Pope Benedict moves toward Trent

On Saturday, Pope Benedict XVI issued a change in the Roman Catholic position on the Latin Tridentine Mass in a conservative, traditional direction. Benedict’s decree now allows priests to administer the Tridentine Mass if enough people in the community desire it. The change was described as an ecumenical move to reconcile with traditionalists who prefer the original Latin Mass, but since it is only a partial concession the development has the possibility of alienating both the conservatives and the progressives. For those who think Vatican II represented an overdue change of direction for the Catholic Church, this new ruling is only a step backwards; for those who think that Trent defines what it really means to be Catholic, then Benedict is proving to be an ally.

Sources: NY Times; NPR.

Comments

Fr Chris said…
Did you actually read the motu proprio and letter? Benedict is clearly affirming Vatican II and (gently) rebuking those who believe "Trent defines what it really means to be Catholic". He has made it clear that no Roman Catholic priest can categorically rule out celebrating the new Mass, which would "not in fact be consistent with the recognition of its value and holiness". It is the Missal of Paul VI that Benedict sees as "unit[ing] the parishes" and being the center of the Roman church's liturgical life.

This is a typical, measured, and moderate move on Benedict's part, very consistent with his theology and his desire to affirm Vatican II but moderate its implementation against some fairly serious abuses. He is not the arch-conservative most non-Catholic commentators portray him as.
D.W. Congdon said…
It's true, I have not read the letter. But it seems indisputable that ever since Vat II the Roman Catholic Church has steadily backed away from the innovations achieved at that council. I agree that it was a measured move, but it seems one-sided to say that there are "fairly serious abuses" with Vat II without also acknowledge the serious abuses of the Tridentine Mass. And, of course, misuse does not bar proper use.
Anonymous said…
It's similar to Bush Derangement Syndrome (BDS). In some people's eyes Ratzinger can do no right. They need a bogeyman to make (Manichean) sense of the world.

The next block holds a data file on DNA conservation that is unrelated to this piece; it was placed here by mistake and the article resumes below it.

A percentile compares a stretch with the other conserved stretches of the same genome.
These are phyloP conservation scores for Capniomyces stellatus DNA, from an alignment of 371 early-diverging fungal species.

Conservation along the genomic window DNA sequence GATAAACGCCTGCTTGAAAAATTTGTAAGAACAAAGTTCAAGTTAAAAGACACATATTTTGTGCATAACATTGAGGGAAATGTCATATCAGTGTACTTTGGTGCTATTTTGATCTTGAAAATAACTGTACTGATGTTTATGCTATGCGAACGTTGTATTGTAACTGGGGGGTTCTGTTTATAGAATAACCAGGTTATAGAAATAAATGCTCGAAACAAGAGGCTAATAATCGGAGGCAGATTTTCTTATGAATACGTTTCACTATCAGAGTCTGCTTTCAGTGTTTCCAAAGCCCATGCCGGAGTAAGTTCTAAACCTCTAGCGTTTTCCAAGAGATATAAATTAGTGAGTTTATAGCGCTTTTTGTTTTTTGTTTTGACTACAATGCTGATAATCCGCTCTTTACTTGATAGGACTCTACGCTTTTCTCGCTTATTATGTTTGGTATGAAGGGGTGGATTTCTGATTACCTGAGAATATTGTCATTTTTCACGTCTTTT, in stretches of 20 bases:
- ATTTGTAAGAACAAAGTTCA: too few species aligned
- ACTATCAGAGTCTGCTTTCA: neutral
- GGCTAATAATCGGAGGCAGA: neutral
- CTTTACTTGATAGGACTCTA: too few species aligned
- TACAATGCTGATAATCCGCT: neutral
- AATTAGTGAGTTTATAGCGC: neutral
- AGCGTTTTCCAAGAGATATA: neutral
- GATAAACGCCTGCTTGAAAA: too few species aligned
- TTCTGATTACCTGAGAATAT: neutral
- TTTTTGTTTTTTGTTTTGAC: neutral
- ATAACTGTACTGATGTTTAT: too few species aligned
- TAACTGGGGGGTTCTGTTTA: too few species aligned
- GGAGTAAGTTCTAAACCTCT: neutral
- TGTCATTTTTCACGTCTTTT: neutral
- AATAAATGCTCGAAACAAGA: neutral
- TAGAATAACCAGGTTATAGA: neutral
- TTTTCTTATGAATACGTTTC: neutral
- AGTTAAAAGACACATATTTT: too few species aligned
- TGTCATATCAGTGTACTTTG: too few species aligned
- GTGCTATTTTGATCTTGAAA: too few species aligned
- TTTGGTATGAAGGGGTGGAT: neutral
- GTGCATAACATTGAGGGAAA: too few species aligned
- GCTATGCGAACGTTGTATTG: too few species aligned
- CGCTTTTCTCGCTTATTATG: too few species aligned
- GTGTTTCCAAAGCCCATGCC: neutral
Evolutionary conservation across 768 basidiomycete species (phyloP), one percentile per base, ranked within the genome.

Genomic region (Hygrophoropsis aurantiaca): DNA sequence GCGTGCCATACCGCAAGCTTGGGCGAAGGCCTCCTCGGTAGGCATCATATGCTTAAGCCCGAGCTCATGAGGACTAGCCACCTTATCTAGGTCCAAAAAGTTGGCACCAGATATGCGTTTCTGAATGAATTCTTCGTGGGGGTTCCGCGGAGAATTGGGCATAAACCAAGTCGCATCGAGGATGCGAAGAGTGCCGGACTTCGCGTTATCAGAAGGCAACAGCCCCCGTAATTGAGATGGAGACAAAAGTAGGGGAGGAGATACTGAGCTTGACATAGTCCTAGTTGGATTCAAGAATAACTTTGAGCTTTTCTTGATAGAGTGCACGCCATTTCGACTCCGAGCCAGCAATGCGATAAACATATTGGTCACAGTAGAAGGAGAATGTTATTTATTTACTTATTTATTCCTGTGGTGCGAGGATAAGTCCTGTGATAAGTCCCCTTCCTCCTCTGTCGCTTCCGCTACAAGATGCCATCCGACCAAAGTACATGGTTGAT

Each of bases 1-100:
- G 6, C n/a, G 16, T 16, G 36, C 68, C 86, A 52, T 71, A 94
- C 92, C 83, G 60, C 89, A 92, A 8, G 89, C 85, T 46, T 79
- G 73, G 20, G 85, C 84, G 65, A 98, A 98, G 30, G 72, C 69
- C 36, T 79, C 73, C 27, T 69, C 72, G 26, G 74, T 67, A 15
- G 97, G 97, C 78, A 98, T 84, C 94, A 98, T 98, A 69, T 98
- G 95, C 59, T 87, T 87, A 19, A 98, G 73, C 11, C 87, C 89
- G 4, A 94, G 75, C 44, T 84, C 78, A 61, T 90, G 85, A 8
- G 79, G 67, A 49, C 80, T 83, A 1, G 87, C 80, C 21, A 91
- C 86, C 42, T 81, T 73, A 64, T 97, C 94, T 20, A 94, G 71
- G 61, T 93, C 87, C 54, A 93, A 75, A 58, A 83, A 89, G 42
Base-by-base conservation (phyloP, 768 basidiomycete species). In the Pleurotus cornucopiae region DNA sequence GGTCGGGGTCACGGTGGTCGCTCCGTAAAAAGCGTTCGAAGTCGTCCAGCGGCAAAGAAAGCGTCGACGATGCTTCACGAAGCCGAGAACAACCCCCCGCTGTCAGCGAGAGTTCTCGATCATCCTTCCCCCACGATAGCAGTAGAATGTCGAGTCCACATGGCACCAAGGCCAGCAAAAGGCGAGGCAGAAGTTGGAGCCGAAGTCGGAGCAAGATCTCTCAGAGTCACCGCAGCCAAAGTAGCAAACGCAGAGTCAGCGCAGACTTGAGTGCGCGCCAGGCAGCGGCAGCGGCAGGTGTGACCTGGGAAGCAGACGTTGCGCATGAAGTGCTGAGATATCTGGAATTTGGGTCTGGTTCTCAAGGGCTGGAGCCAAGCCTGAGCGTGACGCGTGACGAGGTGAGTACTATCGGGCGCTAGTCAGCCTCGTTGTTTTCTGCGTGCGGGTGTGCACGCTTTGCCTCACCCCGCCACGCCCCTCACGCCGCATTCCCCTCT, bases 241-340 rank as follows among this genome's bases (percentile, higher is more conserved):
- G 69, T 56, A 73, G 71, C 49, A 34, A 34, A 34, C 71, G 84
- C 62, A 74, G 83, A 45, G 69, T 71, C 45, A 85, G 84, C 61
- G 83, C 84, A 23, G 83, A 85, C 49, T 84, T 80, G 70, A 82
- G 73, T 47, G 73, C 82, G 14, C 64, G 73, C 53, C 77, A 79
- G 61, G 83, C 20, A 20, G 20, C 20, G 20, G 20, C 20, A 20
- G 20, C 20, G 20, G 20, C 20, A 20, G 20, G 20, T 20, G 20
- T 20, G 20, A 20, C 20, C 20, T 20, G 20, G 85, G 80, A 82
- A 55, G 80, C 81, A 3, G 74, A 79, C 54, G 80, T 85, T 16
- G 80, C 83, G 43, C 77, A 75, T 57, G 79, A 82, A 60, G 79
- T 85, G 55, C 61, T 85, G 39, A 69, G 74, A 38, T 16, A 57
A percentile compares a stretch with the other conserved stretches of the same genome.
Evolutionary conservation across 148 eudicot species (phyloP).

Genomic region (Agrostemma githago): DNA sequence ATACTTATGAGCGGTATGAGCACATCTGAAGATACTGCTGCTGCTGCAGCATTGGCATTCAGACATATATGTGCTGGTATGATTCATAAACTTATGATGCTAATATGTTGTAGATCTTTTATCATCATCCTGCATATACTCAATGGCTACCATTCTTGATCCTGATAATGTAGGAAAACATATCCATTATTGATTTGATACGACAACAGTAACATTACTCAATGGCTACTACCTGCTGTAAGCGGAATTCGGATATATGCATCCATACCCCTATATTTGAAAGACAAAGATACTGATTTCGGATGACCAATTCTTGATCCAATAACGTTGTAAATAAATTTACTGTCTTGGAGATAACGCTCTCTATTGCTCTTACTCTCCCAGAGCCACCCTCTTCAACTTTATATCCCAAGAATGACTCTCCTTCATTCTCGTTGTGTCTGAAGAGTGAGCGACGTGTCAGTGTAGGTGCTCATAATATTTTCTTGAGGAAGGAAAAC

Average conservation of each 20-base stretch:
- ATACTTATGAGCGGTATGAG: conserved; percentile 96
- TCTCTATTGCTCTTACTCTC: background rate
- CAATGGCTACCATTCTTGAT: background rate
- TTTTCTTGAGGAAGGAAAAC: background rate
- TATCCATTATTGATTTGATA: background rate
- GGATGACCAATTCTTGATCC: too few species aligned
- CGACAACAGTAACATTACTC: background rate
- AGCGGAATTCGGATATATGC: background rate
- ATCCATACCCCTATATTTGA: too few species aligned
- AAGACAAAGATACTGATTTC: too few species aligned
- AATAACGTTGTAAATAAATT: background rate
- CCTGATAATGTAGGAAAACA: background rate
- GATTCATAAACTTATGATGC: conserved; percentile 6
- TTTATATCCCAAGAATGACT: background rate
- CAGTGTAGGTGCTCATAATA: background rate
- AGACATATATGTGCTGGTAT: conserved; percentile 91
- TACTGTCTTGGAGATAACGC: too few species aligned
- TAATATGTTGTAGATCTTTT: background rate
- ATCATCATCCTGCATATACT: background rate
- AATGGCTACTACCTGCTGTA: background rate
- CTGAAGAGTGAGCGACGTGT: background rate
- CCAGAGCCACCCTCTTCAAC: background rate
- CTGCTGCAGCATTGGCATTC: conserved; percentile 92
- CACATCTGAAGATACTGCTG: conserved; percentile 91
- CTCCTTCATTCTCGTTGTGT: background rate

Fr Chris said…
I think the Roman church has maybe backed away from some things that were perceived to be part of the Council, but I think the history of the last forty years has actually been one of steadily integrating the Council's actual insights into the life of the Roman church -- and cleaning up from some incredible overreach from the 60s and 70s.

In the case of the liturgy, it wasn't the intent of the Council for altars the world over to be pulled out from the wall, rubrics to be ignored, and clown Masses to be celebrated. A much slower, more modest reform was expected, but the Council was perceived to have flung the doors open, and the results are, frankly, mixed.

I'm not sure what specific abuses you mean about the old Mass. There are certainly a few I can think of -- proclamation of the readings in the vernacular in the 1962 rite was not officially allowed until after the Pauline missal was promulgated, AFAIK. That's a real problem, as I mentioned on my own blog a week or two ago. (Actually, I would love to see the Roman church authorize the 1962 rites to be said in good translations into the vernacular, something nearly 100% of Independent Catholics who use the old books already do, myself included.) I am no lover of Latin, and since the main liturgical language of the Roman church is even now (officially) Latin, the motu proprio and the reform of the reform movement aren't really about Latin.

The interfaith issues are there and very real. Most Indies eliminate the prayer for the conversion of the Jews in the Good Friday liturgies. I would like to see the Holy Father demand this change in the Roman church, too. It's an obvious and organic change, because the official theology of the Roman church doesn't even countenance this kind of anti-Judaism (thanks to JP2 -- one of the few positive accomplishments of an otherwise very conservative Pope).

But beyond these issues, a lot of the purported abuses of the 1962 rites are actually problems of ars celebrandi, not problems with the rites themselves. You will no longer find 20 minute mumbled low masses -- groups like the FSSP that use the old books exclusively agree that this did a disservice both to God and the people. Most proclaimed the readings in the vernacular -- if Latin is used, typically they're read in both languages. Celebrants of the old Mass have come a long way from the abuses of the early 20th c.

One thing that is sometimes seen as an abuse is the silent canon or eucharistic prayer. It's not my preference to do this prayer silently, but there are some principled arguments for it, and some do prefer it as a more contemplative celebration of the Eucharist. I don't think it should be the norm, but its mere existence isn't an abuse IMHO.

Anyhow, I hope that explains my own position a little more clearly. The way the old Mass used to be celebrated was not ideal in many cases, but a lot of those abuses have been fixed. A few things do genuinely remain to be fixed, and hopefully will be by this Pope, but others (opposition to ad orientem celebration, the silent canon, and some other things) are often just a misunderstanding of Catholic liturgical theology and spirituality, it seems to me. All in all, I think the motu proprio will be quite a good thing as long as it's received in charity. It will allow the development of the old liturgies to restart, anyhow, which is very positive in my book.